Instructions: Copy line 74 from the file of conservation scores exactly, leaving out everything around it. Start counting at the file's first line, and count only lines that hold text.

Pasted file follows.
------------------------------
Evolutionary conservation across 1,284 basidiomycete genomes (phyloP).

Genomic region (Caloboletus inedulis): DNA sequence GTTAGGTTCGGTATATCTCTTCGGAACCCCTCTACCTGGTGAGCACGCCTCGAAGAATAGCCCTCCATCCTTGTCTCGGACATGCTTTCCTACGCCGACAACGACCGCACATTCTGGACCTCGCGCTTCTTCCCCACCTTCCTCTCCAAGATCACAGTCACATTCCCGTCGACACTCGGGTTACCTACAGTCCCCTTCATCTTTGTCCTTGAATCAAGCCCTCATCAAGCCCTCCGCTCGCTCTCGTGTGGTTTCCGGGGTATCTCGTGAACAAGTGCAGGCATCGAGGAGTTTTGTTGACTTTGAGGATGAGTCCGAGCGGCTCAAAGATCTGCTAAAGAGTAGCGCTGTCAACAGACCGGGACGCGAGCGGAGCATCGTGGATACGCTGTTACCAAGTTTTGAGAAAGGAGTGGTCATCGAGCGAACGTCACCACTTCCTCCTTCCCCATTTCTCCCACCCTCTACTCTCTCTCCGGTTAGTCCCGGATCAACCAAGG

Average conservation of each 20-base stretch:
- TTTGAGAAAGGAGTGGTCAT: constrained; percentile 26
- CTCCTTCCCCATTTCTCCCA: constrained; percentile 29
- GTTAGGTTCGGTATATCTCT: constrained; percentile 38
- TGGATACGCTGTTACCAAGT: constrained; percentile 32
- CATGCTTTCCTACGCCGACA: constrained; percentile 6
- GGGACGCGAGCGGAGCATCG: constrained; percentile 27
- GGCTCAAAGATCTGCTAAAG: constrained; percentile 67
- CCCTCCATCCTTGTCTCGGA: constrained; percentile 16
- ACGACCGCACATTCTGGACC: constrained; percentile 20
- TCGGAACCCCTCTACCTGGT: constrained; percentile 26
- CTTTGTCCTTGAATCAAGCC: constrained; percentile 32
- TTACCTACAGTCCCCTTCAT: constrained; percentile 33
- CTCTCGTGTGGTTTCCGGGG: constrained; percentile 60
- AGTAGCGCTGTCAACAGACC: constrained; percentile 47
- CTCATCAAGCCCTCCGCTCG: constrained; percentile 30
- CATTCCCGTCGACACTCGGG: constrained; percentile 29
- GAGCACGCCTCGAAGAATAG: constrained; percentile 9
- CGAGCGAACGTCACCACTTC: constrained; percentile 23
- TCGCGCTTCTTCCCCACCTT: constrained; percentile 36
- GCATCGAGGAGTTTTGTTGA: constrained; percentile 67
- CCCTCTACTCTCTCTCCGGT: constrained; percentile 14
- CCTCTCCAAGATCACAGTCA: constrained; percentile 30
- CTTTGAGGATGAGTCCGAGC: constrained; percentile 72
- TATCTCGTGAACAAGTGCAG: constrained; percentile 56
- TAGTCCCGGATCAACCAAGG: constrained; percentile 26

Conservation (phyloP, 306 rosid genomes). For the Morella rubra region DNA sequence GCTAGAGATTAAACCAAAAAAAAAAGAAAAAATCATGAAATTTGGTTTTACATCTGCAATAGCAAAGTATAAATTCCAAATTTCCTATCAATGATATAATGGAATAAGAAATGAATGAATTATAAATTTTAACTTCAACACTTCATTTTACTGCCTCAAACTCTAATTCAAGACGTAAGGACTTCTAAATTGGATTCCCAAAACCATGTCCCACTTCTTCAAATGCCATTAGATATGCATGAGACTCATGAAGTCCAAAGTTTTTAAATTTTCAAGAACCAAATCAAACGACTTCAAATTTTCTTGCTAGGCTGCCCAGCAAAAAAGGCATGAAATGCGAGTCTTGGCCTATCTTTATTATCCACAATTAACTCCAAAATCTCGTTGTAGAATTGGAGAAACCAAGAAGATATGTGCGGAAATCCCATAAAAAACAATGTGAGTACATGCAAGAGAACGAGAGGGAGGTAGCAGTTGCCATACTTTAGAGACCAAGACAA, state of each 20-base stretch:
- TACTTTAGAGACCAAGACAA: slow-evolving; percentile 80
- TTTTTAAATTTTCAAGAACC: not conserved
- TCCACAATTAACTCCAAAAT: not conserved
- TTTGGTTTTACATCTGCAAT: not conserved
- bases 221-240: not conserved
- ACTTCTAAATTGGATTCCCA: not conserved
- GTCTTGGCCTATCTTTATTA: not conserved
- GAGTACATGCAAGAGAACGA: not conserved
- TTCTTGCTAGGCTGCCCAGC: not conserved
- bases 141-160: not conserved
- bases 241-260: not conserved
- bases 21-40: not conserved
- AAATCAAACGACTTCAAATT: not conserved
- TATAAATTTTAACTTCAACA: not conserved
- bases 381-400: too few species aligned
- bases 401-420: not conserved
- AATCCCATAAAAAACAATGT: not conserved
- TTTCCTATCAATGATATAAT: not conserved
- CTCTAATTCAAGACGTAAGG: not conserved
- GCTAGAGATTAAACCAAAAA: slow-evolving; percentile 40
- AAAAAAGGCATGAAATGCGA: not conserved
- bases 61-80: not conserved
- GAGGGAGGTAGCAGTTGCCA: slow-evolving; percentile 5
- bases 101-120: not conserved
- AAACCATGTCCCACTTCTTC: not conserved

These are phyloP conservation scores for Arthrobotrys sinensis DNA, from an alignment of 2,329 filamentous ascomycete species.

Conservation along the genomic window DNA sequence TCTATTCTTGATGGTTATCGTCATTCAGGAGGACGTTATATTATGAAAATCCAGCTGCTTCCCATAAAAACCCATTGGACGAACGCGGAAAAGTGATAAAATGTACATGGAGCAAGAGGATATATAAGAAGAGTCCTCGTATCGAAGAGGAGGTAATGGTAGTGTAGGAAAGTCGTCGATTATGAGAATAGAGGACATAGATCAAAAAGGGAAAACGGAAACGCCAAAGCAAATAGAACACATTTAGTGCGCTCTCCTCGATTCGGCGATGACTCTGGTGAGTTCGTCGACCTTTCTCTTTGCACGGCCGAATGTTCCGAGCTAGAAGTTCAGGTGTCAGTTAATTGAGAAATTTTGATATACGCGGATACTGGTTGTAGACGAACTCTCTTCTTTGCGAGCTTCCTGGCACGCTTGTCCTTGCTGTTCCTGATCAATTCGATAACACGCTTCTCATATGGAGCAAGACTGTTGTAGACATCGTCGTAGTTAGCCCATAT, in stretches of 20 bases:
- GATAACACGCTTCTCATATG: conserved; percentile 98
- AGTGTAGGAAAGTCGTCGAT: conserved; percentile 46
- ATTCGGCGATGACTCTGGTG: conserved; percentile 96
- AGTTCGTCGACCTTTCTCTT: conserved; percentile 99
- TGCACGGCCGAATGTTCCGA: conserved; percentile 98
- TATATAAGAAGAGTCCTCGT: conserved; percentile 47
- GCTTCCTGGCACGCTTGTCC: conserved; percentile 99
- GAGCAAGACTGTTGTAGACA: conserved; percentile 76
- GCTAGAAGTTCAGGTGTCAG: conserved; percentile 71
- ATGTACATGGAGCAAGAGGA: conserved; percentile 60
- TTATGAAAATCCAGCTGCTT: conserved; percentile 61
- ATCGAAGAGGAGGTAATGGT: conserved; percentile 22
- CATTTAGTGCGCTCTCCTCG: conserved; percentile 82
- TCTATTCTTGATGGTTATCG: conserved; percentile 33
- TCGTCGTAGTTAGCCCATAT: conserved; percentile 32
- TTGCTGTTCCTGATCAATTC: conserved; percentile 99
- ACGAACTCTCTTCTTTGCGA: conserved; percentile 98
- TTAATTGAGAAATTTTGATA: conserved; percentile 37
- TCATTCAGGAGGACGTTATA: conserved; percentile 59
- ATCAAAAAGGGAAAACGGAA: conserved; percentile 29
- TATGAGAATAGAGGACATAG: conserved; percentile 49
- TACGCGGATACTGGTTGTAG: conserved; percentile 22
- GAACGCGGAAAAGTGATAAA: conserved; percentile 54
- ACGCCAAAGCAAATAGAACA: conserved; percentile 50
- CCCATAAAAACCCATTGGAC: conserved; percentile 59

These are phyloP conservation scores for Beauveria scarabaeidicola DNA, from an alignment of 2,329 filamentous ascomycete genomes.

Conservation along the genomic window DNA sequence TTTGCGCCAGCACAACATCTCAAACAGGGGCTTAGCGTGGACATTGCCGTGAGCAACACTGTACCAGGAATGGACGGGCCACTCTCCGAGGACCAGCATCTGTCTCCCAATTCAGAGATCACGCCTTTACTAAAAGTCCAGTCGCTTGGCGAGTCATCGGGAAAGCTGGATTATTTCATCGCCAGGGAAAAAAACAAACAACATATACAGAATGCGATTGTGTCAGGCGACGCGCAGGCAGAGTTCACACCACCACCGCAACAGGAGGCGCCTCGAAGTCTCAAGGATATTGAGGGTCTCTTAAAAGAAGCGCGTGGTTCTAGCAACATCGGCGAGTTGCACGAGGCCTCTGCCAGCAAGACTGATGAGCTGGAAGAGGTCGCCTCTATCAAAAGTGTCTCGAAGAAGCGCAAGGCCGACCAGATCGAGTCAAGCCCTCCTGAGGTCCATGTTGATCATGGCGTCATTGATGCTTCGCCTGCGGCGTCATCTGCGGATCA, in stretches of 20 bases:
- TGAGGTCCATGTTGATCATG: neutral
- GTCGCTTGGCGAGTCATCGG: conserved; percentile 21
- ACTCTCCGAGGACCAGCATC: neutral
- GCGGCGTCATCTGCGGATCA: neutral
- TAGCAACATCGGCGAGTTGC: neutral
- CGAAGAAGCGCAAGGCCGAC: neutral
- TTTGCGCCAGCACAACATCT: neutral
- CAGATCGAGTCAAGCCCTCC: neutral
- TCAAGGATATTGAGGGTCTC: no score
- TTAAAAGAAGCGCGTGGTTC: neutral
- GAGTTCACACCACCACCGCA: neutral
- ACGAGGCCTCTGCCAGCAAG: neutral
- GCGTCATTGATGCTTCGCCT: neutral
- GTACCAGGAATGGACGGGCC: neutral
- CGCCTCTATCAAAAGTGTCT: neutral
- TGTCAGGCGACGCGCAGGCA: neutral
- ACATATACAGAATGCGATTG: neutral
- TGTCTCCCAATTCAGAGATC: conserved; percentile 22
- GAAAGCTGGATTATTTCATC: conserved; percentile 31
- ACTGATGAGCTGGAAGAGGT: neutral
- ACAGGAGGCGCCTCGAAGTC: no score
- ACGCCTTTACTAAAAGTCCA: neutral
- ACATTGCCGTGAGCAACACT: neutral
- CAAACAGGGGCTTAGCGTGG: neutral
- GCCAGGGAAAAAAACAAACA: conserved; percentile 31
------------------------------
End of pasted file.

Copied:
- TTAATTGAGAAATTTTGATA: conserved; percentile 37